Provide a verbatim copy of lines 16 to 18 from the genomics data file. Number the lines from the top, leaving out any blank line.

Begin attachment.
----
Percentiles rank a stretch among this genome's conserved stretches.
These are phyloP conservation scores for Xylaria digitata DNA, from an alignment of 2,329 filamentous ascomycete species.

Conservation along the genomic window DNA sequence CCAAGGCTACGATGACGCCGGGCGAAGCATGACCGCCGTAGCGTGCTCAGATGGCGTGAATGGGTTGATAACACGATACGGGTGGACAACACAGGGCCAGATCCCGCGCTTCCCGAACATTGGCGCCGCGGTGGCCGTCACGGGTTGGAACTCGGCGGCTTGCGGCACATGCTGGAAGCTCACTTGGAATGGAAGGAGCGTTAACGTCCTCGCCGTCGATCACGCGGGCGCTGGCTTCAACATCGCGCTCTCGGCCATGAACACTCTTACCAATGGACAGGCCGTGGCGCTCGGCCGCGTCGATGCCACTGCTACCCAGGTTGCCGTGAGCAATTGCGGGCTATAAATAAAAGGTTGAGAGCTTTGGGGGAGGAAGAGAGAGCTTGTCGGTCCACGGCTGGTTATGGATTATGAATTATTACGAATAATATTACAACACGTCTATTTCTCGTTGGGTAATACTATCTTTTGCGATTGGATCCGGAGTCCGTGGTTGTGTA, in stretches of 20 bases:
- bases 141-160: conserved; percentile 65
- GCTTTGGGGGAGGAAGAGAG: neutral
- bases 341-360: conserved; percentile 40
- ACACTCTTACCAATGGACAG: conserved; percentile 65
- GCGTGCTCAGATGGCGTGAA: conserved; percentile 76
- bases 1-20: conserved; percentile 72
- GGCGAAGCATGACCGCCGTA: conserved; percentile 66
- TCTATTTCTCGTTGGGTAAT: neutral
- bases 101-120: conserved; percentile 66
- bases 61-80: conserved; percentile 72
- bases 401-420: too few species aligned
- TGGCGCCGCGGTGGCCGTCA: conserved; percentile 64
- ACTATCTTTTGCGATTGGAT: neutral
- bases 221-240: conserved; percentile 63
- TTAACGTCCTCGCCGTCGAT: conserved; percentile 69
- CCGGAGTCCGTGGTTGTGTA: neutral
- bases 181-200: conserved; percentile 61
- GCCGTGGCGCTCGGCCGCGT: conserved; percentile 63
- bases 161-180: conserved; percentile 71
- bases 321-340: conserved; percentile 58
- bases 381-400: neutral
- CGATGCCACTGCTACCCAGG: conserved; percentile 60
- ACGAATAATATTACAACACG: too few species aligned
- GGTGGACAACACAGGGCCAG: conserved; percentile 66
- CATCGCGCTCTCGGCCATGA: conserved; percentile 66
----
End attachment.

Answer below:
- ACTATCTTTTGCGATTGGAT: neutral
- bases 221-240: conserved; percentile 63
- TTAACGTCCTCGCCGTCGAT: conserved; percentile 69